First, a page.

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Identifying Products People Need

Product Research

One of the fundamental practices of business is innovating and staying ahead of the curve, and the absolute best way to do this is to know your customer needs. However, many business owners fail at doing just that – not out of lack of trying, but simply not knowing how. Take a look at Amazon’s 2014 Fire Phone. 3D display, object recognition, great hype and market dominance. But it flopped – because it didn’t solve its target customers’ needs.

But how do you identify customer needs for a product or service? This article will go about how to gather customer feedback, understand customer experience, and anticipate customers’ future needs.

Gathering Customers Feedback

Feedback provides valuable insights into a customer’s buying patterns and pain points. Many believe they need to sell and survey their current customers to gather this, but this wasn’t the case for Hamdi Ulukaya – the founder of Chobani. By simply looking at the feedback from customer surveys of competitors, he noticed a great deal of potential customers in those who didn’t like how sugary the opposition’s products were. This enabled him to tap into a customer demand that wasn’t outright stated – that of protein-rich, low-sugar Yoghurts. This propelled him to begin the leading yoghurt brand in the USA.

Let’s look into the ways he did it:

  • Customer Observation – The most basic and obvious form of market research is to go into the places where your competitors operate and observe their buying patterns. This initial research allowed him to note customers’ product awareness, how long they’d spend looking at labels, and eavesdropped on conversations. He dressed casually and struck up friendly conversations with yoghurts as the topic, and found that many of his target audience were frustrated with the amount of sugar in each.
  • Taste Tests – Ulukaya would host test tastes with various people, including friends, family and sometimes friends. He’d remove labels and note reactions, allowing him to ascertain feedback unbiased by loyal customers or customer expectations.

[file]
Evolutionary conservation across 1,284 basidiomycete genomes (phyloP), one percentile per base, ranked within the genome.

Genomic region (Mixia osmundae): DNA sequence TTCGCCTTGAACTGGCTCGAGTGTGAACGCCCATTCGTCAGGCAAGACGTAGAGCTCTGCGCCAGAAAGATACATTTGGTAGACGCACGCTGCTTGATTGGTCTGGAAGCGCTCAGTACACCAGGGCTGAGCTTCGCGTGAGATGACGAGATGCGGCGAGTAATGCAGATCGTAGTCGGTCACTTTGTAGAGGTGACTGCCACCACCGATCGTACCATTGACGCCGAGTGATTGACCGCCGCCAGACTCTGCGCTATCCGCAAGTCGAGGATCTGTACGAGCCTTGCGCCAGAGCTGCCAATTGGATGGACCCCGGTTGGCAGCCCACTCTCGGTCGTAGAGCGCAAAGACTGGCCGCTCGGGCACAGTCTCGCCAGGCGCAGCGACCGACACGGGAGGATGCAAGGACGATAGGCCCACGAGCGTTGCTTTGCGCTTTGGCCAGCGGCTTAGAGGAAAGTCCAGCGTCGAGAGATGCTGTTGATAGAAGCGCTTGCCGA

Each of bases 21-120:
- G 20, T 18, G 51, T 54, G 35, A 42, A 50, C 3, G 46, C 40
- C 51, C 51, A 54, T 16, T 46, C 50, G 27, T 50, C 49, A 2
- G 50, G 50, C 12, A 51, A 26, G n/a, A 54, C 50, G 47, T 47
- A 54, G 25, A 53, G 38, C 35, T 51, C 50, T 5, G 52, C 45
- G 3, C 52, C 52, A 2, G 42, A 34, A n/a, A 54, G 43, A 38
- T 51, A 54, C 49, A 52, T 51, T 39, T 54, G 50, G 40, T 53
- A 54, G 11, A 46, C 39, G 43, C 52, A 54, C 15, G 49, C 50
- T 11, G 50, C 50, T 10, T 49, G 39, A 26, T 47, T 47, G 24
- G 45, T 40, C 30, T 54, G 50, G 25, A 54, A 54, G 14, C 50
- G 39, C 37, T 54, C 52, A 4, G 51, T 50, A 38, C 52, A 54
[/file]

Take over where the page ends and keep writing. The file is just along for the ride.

• Community Engagement – Ulukaya had various channels of engagement. Sometimes he would visit farmers’ markets and community events and offer samples of his prototype yoghurt. Furthermore, Ulukaya would utilise focus groups and online surveying via social media platforms, but this was his most influential work.

 

The following are in-depth, on-the-ground ways to collect feedback.

Customer Research

Customer Journey Mapping

In 2017, United Airlines faced a public relations nightmare when a video surfaced of a passenger being forcibly removed from a flight. This was a clear lack of understanding of care of the customer experience. The result was a plummet in reputation, and millions lost in potential revenue. However, UA’s failure allows us to understand the customer journey better.

Customer journey mapping provides a visual representation of all the points a customer has with your brand. Access to that damning video is one of them. Identifying the points in which you’re meeting customer engagement is valuable, as suggested by the Watermark Consulting study of 2015 named “Customer Experience ROI Study”. This study found that companies that excel in customer journey mapping achieve 10-20% increases in customer satisfaction.

The following are ways in which you can gather information on the customer journey:

  • Direct Feedback – Feedback through customer surveys is still the best way to gain insight. Using surveys such as Customer Satisfaction surveys measure overall satisfaction by identifying pain points. This allows you to identify trends in company policy that cause these unpleasant experiences, such as long wait times.
  • Social Media Monitoring – There are many social media monitoring tools, such as Hootsuite or Bandwatch, that can track mentions of your brand. This allows you to gather thoughts expressed with no barriers. It’s important to heed them, as social media is a thought-sharing tool. Experiences are posted online in very specific nuggets, which aids in identifying customer complaints.
  • Website Analytics – All companies need a website, and having access to Google Analytics allows you to visualise the journey of customers through your website. Identify pages with high bounce rates/low engagement, and make improvements. Optimise the steps which throw your customers off, and they’ll stay for longer.

Anticipating Customer Needs in the Future

Blockbuster was once a gigantic company with many satisfied customers. They dominated their sector, and many people remember them. However, the unchanging brand attitudes of that era proved to be their downfall. They dismissed Netflix, once even outright refusing to buy them, and now Netflix has their title.

This shows that customers tend to move on when a better product or service is available. This is both a lesson for you to keep your customers happy, but also an opportunity. Just like Netflix and Chobani, finding an alternate avenue that can provide a better product or service is key to success.